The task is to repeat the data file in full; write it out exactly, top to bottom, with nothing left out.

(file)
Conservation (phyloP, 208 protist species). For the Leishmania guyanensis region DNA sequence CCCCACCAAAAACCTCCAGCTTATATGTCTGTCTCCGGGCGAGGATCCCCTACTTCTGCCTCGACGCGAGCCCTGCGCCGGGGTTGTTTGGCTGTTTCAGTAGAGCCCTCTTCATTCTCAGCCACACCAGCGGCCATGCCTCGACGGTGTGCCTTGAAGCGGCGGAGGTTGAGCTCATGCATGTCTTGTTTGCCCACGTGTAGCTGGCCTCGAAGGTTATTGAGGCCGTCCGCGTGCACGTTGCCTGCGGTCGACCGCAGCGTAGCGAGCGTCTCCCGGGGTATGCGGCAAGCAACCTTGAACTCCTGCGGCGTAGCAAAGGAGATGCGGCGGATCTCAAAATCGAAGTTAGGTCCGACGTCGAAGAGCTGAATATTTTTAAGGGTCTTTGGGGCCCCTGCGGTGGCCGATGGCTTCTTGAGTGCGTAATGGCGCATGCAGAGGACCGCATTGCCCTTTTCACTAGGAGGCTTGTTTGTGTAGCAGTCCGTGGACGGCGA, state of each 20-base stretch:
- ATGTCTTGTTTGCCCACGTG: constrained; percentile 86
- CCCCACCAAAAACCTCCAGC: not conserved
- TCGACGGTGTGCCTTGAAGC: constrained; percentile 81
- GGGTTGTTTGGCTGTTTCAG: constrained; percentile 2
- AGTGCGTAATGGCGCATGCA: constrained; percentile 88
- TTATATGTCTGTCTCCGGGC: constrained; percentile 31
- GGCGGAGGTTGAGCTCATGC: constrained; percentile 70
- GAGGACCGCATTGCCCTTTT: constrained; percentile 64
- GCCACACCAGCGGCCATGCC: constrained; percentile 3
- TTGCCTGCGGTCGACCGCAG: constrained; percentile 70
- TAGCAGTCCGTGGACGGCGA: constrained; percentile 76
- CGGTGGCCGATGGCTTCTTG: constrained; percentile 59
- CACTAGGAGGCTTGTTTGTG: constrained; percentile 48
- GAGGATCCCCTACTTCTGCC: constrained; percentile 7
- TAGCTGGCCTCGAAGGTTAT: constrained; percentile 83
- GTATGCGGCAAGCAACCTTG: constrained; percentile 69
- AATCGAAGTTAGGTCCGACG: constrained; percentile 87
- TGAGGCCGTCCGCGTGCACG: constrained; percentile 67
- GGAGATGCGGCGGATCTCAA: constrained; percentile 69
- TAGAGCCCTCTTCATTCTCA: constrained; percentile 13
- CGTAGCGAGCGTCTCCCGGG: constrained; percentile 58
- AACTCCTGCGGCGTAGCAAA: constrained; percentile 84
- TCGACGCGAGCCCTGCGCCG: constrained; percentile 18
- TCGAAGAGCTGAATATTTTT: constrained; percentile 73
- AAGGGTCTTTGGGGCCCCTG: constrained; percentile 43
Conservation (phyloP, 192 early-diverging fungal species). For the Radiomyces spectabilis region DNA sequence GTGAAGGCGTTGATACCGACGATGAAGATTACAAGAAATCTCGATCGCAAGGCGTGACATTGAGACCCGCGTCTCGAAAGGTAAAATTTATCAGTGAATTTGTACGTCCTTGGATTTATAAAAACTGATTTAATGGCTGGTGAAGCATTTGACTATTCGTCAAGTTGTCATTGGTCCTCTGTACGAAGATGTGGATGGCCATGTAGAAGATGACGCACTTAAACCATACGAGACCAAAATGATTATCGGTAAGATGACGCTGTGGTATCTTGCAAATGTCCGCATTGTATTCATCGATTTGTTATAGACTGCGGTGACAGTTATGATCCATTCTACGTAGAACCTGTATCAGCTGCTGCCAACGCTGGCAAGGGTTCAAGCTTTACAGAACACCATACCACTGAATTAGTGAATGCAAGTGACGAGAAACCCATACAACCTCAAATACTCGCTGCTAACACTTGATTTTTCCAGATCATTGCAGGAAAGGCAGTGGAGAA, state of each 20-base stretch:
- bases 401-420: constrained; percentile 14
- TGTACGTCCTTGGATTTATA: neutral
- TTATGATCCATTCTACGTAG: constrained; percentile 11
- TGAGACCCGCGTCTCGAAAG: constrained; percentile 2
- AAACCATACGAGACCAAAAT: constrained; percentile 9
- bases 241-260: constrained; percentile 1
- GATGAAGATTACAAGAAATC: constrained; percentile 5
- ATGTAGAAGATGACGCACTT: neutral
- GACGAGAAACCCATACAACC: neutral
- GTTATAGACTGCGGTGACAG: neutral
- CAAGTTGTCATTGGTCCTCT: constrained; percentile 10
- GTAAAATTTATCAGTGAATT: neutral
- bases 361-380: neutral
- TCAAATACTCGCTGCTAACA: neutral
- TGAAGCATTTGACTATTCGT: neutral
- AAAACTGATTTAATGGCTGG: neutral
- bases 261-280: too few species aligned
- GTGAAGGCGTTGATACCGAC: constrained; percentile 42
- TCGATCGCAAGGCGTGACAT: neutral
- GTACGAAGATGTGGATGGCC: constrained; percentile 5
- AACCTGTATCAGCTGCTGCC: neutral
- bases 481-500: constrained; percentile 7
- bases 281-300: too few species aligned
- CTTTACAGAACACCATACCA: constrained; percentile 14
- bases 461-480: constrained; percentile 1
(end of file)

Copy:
Conservation (phyloP, 208 protist species). For the Leishmania guyanensis region DNA sequence CCCCACCAAAAACCTCCAGCTTATATGTCTGTCTCCGGGCGAGGATCCCCTACTTCTGCCTCGACGCGAGCCCTGCGCCGGGGTTGTTTGGCTGTTTCAGTAGAGCCCTCTTCATTCTCAGCCACACCAGCGGCCATGCCTCGACGGTGTGCCTTGAAGCGGCGGAGGTTGAGCTCATGCATGTCTTGTTTGCCCACGTGTAGCTGGCCTCGAAGGTTATTGAGGCCGTCCGCGTGCACGTTGCCTGCGGTCGACCGCAGCGTAGCGAGCGTCTCCCGGGGTATGCGGCAAGCAACCTTGAACTCCTGCGGCGTAGCAAAGGAGATGCGGCGGATCTCAAAATCGAAGTTAGGTCCGACGTCGAAGAGCTGAATATTTTTAAGGGTCTTTGGGGCCCCTGCGGTGGCCGATGGCTTCTTGAGTGCGTAATGGCGCATGCAGAGGACCGCATTGCCCTTTTCACTAGGAGGCTTGTTTGTGTAGCAGTCCGTGGACGGCGA, state of each 20-base stretch:
- ATGTCTTGTTTGCCCACGTG: constrained; percentile 86
- CCCCACCAAAAACCTCCAGC: not conserved
- TCGACGGTGTGCCTTGAAGC: constrained; percentile 81
- GGGTTGTTTGGCTGTTTCAG: constrained; percentile 2
- AGTGCGTAATGGCGCATGCA: constrained; percentile 88
- TTATATGTCTGTCTCCGGGC: constrained; percentile 31
- GGCGGAGGTTGAGCTCATGC: constrained; percentile 70
- GAGGACCGCATTGCCCTTTT: constrained; percentile 64
- GCCACACCAGCGGCCATGCC: constrained; percentile 3
- TTGCCTGCGGTCGACCGCAG: constrained; percentile 70
- TAGCAGTCCGTGGACGGCGA: constrained; percentile 76
- CGGTGGCCGATGGCTTCTTG: constrained; percentile 59
- CACTAGGAGGCTTGTTTGTG: constrained; percentile 48
- GAGGATCCCCTACTTCTGCC: constrained; percentile 7
- TAGCTGGCCTCGAAGGTTAT: constrained; percentile 83
- GTATGCGGCAAGCAACCTTG: constrained; percentile 69
- AATCGAAGTTAGGTCCGACG: constrained; percentile 87
- TGAGGCCGTCCGCGTGCACG: constrained; percentile 67
- GGAGATGCGGCGGATCTCAA: constrained; percentile 69
- TAGAGCCCTCTTCATTCTCA: constrained; percentile 13
- CGTAGCGAGCGTCTCCCGGG: constrained; percentile 58
- AACTCCTGCGGCGTAGCAAA: constrained; percentile 84
- TCGACGCGAGCCCTGCGCCG: constrained; percentile 18
- TCGAAGAGCTGAATATTTTT: constrained; percentile 73
- AAGGGTCTTTGGGGCCCCTG: constrained; percentile 43
Conservation (phyloP, 192 early-diverging fungal species). For the Radiomyces spectabilis region DNA sequence GTGAAGGCGTTGATACCGACGATGAAGATTACAAGAAATCTCGATCGCAAGGCGTGACATTGAGACCCGCGTCTCGAAAGGTAAAATTTATCAGTGAATTTGTACGTCCTTGGATTTATAAAAACTGATTTAATGGCTGGTGAAGCATTTGACTATTCGTCAAGTTGTCATTGGTCCTCTGTACGAAGATGTGGATGGCCATGTAGAAGATGACGCACTTAAACCATACGAGACCAAAATGATTATCGGTAAGATGACGCTGTGGTATCTTGCAAATGTCCGCATTGTATTCATCGATTTGTTATAGACTGCGGTGACAGTTATGATCCATTCTACGTAGAACCTGTATCAGCTGCTGCCAACGCTGGCAAGGGTTCAAGCTTTACAGAACACCATACCACTGAATTAGTGAATGCAAGTGACGAGAAACCCATACAACCTCAAATACTCGCTGCTAACACTTGATTTTTCCAGATCATTGCAGGAAAGGCAGTGGAGAA, state of each 20-base stretch:
- bases 401-420: constrained; percentile 14
- TGTACGTCCTTGGATTTATA: neutral
- TTATGATCCATTCTACGTAG: constrained; percentile 11
- TGAGACCCGCGTCTCGAAAG: constrained; percentile 2
- AAACCATACGAGACCAAAAT: constrained; percentile 9
- bases 241-260: constrained; percentile 1
- GATGAAGATTACAAGAAATC: constrained; percentile 5
- ATGTAGAAGATGACGCACTT: neutral
- GACGAGAAACCCATACAACC: neutral
- GTTATAGACTGCGGTGACAG: neutral
- CAAGTTGTCATTGGTCCTCT: constrained; percentile 10
- GTAAAATTTATCAGTGAATT: neutral
- bases 361-380: neutral
- TCAAATACTCGCTGCTAACA: neutral
- TGAAGCATTTGACTATTCGT: neutral
- AAAACTGATTTAATGGCTGG: neutral
- bases 261-280: too few species aligned
- GTGAAGGCGTTGATACCGAC: constrained; percentile 42
- TCGATCGCAAGGCGTGACAT: neutral
- GTACGAAGATGTGGATGGCC: constrained; percentile 5
- AACCTGTATCAGCTGCTGCC: neutral
- bases 481-500: constrained; percentile 7
- bases 281-300: too few species aligned
- CTTTACAGAACACCATACCA: constrained; percentile 14
- bases 461-480: constrained; percentile 1